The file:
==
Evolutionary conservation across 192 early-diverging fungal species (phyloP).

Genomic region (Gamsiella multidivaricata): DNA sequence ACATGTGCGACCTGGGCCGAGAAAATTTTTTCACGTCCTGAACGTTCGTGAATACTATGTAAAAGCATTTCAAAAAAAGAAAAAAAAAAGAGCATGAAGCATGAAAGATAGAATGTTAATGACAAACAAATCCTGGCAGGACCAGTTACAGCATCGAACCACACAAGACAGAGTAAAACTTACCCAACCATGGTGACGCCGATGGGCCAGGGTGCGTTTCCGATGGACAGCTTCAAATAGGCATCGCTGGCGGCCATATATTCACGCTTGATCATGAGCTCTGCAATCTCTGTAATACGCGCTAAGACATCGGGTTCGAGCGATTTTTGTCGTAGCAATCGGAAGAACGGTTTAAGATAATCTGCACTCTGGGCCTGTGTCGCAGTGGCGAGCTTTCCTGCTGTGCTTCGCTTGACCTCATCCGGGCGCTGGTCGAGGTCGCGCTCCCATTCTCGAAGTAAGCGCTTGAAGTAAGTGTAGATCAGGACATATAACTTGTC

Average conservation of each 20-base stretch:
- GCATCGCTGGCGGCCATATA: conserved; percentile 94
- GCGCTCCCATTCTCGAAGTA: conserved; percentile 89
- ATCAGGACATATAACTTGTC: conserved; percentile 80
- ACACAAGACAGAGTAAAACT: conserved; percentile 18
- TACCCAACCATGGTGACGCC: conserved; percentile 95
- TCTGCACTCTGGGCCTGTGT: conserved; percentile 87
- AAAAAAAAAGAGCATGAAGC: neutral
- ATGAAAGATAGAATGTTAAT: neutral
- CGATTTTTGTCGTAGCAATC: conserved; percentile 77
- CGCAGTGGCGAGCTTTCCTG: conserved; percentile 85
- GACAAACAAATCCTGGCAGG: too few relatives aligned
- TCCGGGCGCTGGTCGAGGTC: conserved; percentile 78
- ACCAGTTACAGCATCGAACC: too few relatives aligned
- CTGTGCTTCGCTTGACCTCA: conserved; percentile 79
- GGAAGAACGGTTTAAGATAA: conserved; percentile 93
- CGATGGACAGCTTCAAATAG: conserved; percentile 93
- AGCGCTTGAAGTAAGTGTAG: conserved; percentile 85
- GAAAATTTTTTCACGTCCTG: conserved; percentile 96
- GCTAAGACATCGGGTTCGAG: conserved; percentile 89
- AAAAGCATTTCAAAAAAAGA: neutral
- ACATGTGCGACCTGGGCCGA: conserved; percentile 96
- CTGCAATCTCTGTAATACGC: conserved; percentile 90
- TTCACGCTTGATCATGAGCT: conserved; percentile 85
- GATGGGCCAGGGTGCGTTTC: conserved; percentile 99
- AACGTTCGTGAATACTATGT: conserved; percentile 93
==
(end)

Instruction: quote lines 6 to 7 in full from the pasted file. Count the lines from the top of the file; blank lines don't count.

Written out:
- ATCAGGACATATAACTTGTC: conserved; percentile 80
- ACACAAGACAGAGTAAAACT: conserved; percentile 18